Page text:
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ICQ goes anywhere with Web service

Got a Web connection? A browser? Now you can use AOL's popular instant messenger much like you use Web-based e-mail accounts such as Hotmail and Yahoo Mail.

AOL Time Warner on Tuesday released a Web-based version of its popular ICQ instant messenger, allowing access to the service from any computer with an Internet connection and a browser.

ICQ Lite lets people log on and access contact lists from a Web site, much like Web-based e-mail accounts such as Microsoft's Hotmail and Yahoo Mail.

AOL Time Warner on Tuesday also released a version of ICQ for Mac OS X, coinciding with the release of an OS X-compatible version of its America Online service.

"The new versions of ICQ make it even easier and more convenient for users to stay in touch in real time from wherever they are and in a variety of different ways," Jim Bankoff, president of AOL Web properties, said in a statement.

This is not AOL Time Warner's first Web-based IM service. AOL launched a Web-based version of its AOL Instant Messenger, called AIM Quick Buddy, nearly two years ago. The product has since been upgraded and renamed AIM Express.

The new ICQ releases come as competing instant messaging services from Microsoft and Yahoo introduce bells and whistles such as videoconferencing in a bid to overtake AOL's lead in a fast-growing market.

By contrast, AOL has avoided loading on new IM features, concentrating instead on making its products more mobile under its "AOL Anywhere" and lesser-known "ICQ Anywhere" slogans. ICQ introduced server-based contact lists with the release of version 2001b earlier this year, in effect freeing its members from the desktop by storing address books and other data on central computers maintained by the company.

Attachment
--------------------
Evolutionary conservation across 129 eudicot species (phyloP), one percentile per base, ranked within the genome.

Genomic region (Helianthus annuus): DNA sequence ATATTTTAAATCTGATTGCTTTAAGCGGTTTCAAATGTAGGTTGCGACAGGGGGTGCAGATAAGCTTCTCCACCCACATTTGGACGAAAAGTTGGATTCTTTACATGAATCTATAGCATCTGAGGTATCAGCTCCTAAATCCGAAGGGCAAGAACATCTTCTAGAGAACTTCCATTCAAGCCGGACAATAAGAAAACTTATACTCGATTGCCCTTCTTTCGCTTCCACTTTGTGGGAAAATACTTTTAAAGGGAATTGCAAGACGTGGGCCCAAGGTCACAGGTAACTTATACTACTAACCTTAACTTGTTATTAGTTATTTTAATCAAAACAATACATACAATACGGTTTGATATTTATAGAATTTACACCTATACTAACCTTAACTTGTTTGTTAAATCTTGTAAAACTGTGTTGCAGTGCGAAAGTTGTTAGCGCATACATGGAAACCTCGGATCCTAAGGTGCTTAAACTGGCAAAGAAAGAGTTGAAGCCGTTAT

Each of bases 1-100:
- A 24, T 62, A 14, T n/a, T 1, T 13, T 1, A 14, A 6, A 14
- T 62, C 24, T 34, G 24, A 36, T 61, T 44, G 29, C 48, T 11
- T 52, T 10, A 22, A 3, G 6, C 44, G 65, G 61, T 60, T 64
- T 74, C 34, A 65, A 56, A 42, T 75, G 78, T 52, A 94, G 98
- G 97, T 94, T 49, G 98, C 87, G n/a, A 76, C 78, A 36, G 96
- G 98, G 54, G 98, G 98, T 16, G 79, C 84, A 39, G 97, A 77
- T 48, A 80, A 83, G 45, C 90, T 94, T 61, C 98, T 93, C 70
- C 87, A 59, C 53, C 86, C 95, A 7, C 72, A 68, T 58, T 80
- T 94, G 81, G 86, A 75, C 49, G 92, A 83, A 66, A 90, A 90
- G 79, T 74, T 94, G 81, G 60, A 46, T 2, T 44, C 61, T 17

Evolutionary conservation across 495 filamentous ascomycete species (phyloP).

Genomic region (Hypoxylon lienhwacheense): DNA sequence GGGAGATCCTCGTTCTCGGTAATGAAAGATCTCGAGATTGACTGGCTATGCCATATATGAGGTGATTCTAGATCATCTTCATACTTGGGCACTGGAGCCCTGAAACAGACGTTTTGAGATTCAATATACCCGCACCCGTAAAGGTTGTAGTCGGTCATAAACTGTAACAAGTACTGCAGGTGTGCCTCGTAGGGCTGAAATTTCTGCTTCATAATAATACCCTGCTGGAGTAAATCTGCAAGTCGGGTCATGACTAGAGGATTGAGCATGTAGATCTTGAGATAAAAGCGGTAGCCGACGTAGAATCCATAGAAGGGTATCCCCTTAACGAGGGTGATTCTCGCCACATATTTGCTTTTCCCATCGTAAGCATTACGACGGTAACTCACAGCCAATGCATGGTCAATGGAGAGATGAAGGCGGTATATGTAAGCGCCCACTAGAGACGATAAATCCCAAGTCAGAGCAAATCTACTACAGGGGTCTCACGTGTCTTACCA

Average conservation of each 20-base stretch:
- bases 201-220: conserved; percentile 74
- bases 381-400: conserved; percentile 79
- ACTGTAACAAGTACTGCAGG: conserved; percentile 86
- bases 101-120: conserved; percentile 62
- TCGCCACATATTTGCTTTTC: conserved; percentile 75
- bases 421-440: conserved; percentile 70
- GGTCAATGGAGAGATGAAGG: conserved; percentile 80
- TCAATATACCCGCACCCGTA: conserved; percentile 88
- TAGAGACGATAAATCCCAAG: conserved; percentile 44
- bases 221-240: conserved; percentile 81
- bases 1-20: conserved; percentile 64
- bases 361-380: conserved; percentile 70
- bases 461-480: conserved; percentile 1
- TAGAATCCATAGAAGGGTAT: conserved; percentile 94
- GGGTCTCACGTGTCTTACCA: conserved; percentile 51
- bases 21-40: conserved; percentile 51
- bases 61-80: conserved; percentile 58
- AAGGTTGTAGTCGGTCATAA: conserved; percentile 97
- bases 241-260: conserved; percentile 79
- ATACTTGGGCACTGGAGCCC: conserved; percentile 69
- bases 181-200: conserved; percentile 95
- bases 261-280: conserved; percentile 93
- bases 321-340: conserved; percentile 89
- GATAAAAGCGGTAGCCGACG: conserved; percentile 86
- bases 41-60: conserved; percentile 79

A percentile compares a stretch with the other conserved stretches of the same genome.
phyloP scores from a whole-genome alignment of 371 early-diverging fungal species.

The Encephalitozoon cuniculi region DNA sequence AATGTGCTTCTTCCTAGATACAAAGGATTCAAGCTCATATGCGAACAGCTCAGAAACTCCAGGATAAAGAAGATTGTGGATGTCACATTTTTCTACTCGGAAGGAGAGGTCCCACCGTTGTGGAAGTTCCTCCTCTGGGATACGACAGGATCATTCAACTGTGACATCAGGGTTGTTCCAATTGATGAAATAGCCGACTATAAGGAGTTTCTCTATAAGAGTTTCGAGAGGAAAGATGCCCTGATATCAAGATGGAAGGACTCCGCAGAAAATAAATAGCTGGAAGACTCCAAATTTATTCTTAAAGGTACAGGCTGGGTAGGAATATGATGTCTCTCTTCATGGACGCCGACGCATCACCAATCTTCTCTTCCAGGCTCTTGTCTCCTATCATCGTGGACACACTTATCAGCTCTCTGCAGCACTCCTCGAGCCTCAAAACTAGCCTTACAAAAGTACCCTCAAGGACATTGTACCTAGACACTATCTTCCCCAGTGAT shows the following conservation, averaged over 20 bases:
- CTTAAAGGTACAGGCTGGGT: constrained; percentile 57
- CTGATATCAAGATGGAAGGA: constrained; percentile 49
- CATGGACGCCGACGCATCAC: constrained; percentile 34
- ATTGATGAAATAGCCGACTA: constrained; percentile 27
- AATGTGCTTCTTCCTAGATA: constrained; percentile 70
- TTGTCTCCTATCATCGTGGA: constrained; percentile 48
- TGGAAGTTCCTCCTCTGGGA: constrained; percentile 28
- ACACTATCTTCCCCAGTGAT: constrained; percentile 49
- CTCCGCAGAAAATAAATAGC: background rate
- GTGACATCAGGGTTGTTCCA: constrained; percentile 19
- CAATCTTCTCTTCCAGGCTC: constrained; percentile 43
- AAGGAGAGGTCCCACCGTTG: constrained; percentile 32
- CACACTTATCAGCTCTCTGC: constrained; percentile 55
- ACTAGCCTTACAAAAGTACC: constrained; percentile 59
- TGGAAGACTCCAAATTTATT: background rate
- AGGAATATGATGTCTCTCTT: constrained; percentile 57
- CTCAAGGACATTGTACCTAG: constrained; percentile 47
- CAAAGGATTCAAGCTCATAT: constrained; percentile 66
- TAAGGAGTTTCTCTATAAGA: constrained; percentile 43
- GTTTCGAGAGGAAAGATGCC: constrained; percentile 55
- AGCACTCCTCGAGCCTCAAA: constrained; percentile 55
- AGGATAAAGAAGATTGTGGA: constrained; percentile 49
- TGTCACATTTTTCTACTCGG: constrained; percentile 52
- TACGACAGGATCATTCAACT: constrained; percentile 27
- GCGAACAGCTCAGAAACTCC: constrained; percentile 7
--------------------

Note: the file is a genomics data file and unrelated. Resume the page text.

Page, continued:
AOL Time Warner, with its AIM and ICQ messaging services, has 41.7 million home subscribers, up 21 percent from a year earlier, according to a report last month from online research firm Jupiter Media Metrix. MSN Messenger users rose 94 percent to 18.5 million; Yahoo Messenger subscribers rose 25 percent to 11.9 million.

None of the services work with each other, although efforts are under way to set common IM standards. AOL, which has long been criticized for refusing to open its network to rivals, has recently cut deals with IBM subsidiary Lotus and with Sun Microsystems to test interoperability for its service.

In the past year Microsoft has aggressively challenged AOL on several fronts, offering special deals for Internet access and integrating its instant messenger into its new operating system, Windows XP.

Microsoft plans to serve up a virtual smorgasbord of features it hopes other companies will use to add services. Windows Messenger's videoconferencing features could be used to enhance online gaming or distance learning. Software developers might also use the messaging technology's file-sharing and whiteboard features to build online collaborative applications.

Among other online services, the updated Windows Messenger will support .Net Alerts, instant messaging subscriptions that can be used to track stocks, auctions and other dynamically changing online information.